Law and Revolution: Legitimacy and Constitutionalism After the Arab Spring

Nimer Sultany
Pub date
Feb 2020
Oxford Constitutional Theory
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Taking the Arab Spring as its case study, this book explores the role of law and constitutions during societal upheavals, and critically evaluates the different trajectories they could follow in a revolutionary setting. It urges a rethinking of major categories in political, legal, and constitutional theory in light of the Arab Spring. The book is a novel and comprehensive examination of the constitutional order that preceded and followed the Arab Spring in Egypt, Tunisia, Libya, Morocco, Jordan, Algeria, Oman, and Bahrain. Drawing on a wide range of primary sources, including an in-depth analysis of recent court rulings in several Arab countries, the book illustrates the contradictory roles of law and constitutions. The book also contrasts the Arab Spring with other revolutionary situations and demonstrates how the Arab Spring provides a laboratory for examining scholarly ideas about revolutions, legitimacy, legality, continuity, popular sovereignty, and constituent power. With a new preface from the author addressing developments in the Arab Spring.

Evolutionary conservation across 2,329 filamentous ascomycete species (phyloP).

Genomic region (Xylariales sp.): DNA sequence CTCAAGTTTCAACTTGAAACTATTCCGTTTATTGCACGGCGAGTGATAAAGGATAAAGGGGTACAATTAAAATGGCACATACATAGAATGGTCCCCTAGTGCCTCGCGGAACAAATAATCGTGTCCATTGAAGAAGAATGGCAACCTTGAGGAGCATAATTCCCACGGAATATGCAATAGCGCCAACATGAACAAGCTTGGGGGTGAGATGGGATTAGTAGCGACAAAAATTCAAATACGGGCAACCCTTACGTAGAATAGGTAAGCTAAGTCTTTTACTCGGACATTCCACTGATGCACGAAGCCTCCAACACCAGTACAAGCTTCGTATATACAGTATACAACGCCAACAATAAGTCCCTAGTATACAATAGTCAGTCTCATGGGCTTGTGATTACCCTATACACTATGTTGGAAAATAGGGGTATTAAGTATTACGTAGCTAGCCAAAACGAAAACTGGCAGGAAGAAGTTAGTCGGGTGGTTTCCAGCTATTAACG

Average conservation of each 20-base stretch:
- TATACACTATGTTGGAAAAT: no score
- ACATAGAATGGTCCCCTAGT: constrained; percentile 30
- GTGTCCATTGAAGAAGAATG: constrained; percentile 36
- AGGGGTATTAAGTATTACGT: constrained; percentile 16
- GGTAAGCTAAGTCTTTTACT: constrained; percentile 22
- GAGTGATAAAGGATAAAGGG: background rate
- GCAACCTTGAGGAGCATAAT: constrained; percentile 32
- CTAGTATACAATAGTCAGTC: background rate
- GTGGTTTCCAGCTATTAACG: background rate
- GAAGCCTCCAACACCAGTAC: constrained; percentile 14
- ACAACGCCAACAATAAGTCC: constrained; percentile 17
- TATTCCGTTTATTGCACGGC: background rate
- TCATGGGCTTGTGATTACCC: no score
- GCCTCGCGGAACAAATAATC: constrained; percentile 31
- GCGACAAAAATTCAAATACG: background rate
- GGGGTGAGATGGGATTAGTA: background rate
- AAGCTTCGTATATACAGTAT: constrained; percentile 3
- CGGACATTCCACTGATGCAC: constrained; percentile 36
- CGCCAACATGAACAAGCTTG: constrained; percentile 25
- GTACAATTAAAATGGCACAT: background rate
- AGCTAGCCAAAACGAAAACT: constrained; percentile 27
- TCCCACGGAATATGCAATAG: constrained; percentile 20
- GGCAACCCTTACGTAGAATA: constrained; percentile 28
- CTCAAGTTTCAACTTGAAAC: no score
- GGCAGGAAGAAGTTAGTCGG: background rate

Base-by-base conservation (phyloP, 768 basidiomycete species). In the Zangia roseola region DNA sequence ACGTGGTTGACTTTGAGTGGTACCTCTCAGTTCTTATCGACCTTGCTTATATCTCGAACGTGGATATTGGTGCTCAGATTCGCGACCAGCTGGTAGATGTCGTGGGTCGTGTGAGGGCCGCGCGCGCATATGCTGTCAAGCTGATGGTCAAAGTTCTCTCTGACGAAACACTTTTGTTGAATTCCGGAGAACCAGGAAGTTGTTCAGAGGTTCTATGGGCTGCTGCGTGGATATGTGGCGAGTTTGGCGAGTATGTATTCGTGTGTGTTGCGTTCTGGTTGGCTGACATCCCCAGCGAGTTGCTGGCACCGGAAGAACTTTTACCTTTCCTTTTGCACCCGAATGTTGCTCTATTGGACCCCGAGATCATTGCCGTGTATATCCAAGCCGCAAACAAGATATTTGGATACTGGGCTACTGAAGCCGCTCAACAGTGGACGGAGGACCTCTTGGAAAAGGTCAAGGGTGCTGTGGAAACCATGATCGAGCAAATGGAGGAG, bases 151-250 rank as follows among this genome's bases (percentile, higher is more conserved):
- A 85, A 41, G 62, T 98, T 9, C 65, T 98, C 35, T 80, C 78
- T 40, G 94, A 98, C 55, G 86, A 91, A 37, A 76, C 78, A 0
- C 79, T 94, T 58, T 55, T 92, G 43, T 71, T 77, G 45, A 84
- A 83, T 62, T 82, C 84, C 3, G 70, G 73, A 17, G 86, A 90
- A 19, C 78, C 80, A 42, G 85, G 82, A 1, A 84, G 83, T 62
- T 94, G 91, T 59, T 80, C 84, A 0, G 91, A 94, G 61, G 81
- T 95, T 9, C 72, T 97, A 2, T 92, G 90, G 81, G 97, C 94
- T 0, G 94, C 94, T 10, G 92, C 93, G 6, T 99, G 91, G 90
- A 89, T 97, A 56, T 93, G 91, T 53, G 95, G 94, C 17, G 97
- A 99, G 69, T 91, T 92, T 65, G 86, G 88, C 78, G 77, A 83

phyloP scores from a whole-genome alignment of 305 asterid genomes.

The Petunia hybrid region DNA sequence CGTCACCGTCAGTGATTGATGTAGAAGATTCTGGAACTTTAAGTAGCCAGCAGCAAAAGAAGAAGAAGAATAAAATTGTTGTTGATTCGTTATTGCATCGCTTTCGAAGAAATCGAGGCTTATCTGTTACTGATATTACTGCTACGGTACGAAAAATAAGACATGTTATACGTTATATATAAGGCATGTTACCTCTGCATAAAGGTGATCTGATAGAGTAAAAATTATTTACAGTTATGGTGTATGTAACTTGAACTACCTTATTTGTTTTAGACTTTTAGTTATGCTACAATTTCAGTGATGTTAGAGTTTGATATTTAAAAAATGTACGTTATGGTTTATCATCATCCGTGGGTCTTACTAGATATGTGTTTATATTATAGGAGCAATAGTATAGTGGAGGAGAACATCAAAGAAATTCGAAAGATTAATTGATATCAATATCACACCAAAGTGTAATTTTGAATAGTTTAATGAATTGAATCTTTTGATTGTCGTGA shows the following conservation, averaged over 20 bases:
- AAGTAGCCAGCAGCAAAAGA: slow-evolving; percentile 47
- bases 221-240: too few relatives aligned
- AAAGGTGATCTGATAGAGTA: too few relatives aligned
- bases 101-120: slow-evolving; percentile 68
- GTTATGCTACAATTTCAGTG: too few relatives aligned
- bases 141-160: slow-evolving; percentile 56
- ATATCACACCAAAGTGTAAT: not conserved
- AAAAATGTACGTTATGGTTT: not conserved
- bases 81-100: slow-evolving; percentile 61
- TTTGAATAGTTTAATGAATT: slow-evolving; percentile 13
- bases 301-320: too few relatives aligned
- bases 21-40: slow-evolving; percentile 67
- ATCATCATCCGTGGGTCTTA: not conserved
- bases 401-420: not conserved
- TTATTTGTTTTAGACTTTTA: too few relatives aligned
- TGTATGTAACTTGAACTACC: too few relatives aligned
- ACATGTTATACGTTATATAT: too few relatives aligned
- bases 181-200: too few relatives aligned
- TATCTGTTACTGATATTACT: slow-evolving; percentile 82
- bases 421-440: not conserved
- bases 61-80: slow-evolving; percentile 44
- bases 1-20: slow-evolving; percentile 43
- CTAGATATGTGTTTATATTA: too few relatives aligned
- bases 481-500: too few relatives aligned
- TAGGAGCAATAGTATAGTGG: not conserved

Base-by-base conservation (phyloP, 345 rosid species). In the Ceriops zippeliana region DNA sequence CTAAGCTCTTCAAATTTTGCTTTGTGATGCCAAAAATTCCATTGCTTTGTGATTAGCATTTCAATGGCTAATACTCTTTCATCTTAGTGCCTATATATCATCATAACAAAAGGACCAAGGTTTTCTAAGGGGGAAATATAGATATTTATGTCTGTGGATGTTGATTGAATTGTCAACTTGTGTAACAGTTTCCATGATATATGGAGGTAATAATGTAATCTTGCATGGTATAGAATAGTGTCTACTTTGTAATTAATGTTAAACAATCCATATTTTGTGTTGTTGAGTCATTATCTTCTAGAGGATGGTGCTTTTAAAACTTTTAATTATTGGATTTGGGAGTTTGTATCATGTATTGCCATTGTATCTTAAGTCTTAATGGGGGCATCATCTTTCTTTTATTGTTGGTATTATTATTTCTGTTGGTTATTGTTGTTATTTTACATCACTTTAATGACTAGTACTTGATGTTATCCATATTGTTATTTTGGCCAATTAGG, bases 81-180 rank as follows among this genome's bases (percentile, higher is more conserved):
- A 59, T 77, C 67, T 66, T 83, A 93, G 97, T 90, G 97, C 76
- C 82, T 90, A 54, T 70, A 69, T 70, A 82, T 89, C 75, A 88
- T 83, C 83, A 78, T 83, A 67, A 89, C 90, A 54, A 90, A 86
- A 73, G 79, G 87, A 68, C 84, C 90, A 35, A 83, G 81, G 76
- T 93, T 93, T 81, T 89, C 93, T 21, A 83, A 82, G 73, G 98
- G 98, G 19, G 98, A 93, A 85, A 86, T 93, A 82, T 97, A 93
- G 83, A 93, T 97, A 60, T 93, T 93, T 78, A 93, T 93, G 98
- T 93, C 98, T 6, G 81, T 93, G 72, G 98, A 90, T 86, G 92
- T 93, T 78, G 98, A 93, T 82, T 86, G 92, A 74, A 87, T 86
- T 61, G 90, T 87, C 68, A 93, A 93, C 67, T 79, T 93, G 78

Part I: Legitimacy
1 Legitimation Crisis
2 Constitutional Legitimation I
3 Constitutional Legitimation II
4 Revolution
Part II: Revolution and Legality
5 Legal Continuity
6 Law's Contradictions
7 Popular Sovereignty
Part III: Revolution and Constitution
8 Revolutionary Constitution Making
9 Reformist Constitution Making
10 Constituent Power

About the author: 

Nimer Sultany is Senior Lecturer in Public Law at the School of Oriental and African Studies, University of London. He holds an SJD from Harvard Law School; an LL.M. from University of Virginia; an LL.M. from Tel Aviv University; and an LL.B. from the College of Management. He was a recipient of the British Academy Mid-Career Fellowship and the Baldy Fellowship in Interdisciplinary Legal Studies at SUNY Buffalo Law School.

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